As always, be sure to compare both the interest rate offered along with the closing costs, since you need to get an apples-to-apples comparison, and cannot do so without both.

Triumph Lending Reviews

Where Triumph Lending really seems to shine is in customer satisfaction. In fact, they’re nearly perfect based on their reviews.

Per LendingTree, they’ve got a 5-star rating out of 5 from over 1,100 reviews, with all 5-star reviews expect for two, which are 4-star reviews. That’s pretty impressive.

Additionally, they are a “Certified Lender,” which is defined as having demonstrated organizational commitment to employee development while providing “exemplary service” to LendingTree customers.

They also landed in the top-10 for customer satisfaction on the LT platform in both the second and third quarter of 2020.

On Zillow, it’s the same story – a near-perfect 4.99-star rating out of 5 from more than 350 reviews.

As I scanned through the reviews, I noticed that many of them highlighted the fact that the interest rate received was lower than expected, as were the closing costs in a lot of cases.

They’ve also got a 4.5-star rating on Google from about 15 reviews and a 5-star rating on Yelp from about 25 reviews.

While they’re not an accredited company with the Better Business Bureau, they do have an ‘A+’ rating based on their complaint history.

This means they’re generally good about resolving any customer issues that may come up quickly and competently.

Triumph Lending Pros and Cons

The Good

  • You can get started directly from their website
  • Offer a digital mortgage application using the latest tech
  • Can apply for a mortgage in both English or Spanish
  • Plenty of loan programs to choose from
  • Amazing customer reviews (nearly perfect ratings)
  • A+ BBB rating
  • Free mortgage calculator on their website

The Not

  • Do not publicize mortgage rates or lender fees
  • Not licensed in all states

(photo: Neil Ransom)

Source: thetruthaboutmortgage.com

Where More Young Residents Are Buying Homes – 2021 Study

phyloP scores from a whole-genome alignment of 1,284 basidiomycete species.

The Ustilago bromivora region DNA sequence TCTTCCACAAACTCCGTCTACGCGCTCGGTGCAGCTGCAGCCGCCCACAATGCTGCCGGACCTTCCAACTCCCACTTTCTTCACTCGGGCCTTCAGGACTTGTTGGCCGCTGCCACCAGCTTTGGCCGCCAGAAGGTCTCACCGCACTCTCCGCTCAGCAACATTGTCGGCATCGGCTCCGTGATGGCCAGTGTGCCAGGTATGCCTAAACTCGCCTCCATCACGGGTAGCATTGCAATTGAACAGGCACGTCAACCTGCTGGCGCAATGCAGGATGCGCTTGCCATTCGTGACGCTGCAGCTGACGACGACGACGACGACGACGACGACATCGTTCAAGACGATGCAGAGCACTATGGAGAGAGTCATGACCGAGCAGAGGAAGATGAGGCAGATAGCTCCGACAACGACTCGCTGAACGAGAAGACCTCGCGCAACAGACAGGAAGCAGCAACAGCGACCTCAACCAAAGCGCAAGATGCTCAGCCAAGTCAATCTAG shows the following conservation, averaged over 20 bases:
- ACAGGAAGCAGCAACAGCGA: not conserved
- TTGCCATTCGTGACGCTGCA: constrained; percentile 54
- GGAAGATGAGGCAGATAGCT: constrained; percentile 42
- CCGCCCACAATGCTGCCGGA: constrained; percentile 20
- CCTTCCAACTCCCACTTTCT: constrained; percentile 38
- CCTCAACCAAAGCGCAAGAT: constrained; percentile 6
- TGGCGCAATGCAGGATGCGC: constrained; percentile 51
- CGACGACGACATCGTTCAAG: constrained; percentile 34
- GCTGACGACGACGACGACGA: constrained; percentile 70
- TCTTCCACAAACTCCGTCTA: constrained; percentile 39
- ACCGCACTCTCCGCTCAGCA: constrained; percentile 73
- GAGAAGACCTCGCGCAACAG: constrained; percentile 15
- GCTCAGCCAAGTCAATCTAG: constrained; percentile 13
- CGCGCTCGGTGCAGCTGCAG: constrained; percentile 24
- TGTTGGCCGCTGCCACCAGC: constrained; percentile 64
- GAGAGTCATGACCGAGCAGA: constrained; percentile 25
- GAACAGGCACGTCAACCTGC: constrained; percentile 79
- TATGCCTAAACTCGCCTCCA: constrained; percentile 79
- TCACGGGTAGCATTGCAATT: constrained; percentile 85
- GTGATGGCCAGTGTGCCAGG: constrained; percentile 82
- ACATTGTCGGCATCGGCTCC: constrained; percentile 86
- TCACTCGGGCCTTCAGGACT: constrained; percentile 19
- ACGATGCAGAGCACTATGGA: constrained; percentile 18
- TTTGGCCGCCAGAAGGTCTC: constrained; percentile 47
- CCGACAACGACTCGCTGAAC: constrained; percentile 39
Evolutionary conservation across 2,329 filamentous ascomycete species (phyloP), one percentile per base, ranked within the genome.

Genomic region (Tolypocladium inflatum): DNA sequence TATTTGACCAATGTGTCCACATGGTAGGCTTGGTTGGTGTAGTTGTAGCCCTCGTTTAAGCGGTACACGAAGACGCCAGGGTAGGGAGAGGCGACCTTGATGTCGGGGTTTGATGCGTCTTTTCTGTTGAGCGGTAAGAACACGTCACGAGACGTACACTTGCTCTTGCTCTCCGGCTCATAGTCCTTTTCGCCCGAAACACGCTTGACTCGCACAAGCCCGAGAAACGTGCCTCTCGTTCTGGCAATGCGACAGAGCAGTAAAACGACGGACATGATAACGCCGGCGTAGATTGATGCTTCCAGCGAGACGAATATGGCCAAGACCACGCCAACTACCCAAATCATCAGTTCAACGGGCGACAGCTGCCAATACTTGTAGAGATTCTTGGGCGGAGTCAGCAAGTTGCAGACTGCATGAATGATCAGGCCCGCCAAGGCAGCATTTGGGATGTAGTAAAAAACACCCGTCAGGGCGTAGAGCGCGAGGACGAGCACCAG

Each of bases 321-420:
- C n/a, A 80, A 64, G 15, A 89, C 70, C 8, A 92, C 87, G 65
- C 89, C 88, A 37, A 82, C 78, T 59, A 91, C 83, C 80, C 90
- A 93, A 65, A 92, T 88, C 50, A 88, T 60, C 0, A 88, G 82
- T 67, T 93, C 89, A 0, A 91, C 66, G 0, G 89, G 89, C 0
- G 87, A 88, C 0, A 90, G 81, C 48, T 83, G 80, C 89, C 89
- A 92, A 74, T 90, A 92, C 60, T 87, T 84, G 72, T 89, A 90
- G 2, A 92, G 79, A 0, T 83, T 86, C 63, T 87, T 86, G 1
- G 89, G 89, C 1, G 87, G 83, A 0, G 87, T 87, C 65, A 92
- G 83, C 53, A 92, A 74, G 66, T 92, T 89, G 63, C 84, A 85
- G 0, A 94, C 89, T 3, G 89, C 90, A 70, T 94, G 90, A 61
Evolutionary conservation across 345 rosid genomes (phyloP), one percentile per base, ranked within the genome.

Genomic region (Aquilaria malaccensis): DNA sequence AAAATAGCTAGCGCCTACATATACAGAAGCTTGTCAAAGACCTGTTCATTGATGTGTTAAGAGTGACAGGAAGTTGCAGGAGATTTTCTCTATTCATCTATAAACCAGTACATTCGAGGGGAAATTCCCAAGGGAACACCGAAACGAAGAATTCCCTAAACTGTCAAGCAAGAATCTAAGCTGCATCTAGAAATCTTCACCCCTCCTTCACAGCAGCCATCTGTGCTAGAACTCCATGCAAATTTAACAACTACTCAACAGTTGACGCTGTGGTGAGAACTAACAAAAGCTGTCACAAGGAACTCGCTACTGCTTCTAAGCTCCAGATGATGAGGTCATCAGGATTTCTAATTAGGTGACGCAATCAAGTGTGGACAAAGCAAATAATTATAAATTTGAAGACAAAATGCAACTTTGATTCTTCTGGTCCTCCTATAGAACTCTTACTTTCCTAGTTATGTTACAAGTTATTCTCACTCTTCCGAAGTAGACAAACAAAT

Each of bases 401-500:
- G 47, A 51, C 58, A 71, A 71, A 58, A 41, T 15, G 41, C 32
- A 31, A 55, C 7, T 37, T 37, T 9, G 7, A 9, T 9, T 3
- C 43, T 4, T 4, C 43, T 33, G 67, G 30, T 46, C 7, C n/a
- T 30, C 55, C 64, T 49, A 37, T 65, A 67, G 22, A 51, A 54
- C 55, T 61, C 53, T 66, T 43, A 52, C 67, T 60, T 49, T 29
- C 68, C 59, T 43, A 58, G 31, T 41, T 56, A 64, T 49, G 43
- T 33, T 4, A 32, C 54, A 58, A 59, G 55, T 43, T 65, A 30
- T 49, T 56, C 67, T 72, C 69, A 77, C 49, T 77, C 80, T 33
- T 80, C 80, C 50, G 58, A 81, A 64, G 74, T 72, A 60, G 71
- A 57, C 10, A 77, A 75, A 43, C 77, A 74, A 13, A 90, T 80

Where More Young Residents Are Buying Homes – 2021 Study – SmartAsset

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The homeownership rate in America peaked at a little more than 69% in 2004 before falling to 63.7% in 2016, according to U.S. Census data. Despite the fact that it has rebounded to a little more than 65% in 2019 overall, only 36.4% of Americans younger than 35 own their homes. It may be easier in some places, though, for this young cohort to buy homes. To that end, SmartAsset crunched the numbers to find the cities where people younger than the age of 35 are most likely to own their own home – and to see where this number has gone up in recent years.

To find the cities where more under-35 residents are buying homes, we compared the homeownership rate for this demographic in 2009 with the homeownership rate in 2019 for 200 of the largest U.S. cities. For details on our data sources and how we put all the information together to create our final rankings, check out the Data and Methodology section below.

Key Findings

  • Young homeownership has decreased overall since 2009. While there are plenty of cities where homeownership among younger residents has increased, over the past decade the under-35 homeownership rate decreased by 3.71%, on average, across the 200 cities we analyzed.
  • Under-35 homeownership lags compared to that of older generations, particularly in large cities. Though some two-thirds of all Americans owned their homes in 2019, just one-fourth (26.15%) of residents younger than 35 did in the 200 cities we analyzed. Homeownership rates are particularly low for the under-35 set in America’s largest cities: of the 10 with the highest populations, nine are in the bottom half of the study for 2019 homeownership rate (only Phoenix cracks the top half at No. 67), and all 10 had decreasing homeownership rates from 2009 to 2019, with six out of 10 — Phoenix, San Jose, Philadelphia, Dallas, Houston, Chicago — ranking in the bottom half of the study for change in homeownership rate from 2009 to 2019.

1. Midland, TX

Midland, Texas has seen a 10-year increase of 17.11 percentage points in the homeownership rate among people younger than 35, the largest growth seen in this study. The total homeownership for that age cohort in 2019 was 52.42%, the fourth-highest rate we analyzed for that metric. Together, this makes Midland the top place where more young residents are buying homes.

2. Cape Coral, FL

The homeownership for younger Cape Coral, Florida residents in 2019 was 55.54%, the third-highest rate in the study for this metric. That’s an increase of 8.71 percentage points compared to 2009, the fourth-highest increase for this metric across all 200 cities we considered.

3. Joliet, IL

Joliet, Illinois, located about 30 miles southwest of Chicago, had a homeownership rate of 63.48% for under-35 residents in 2019, the highest rate of all the cities we studied. Joliet ranks ninth for the 10-year change in homeownership, increasing 5.48 percentage points from its 2009 rate of 58.00%.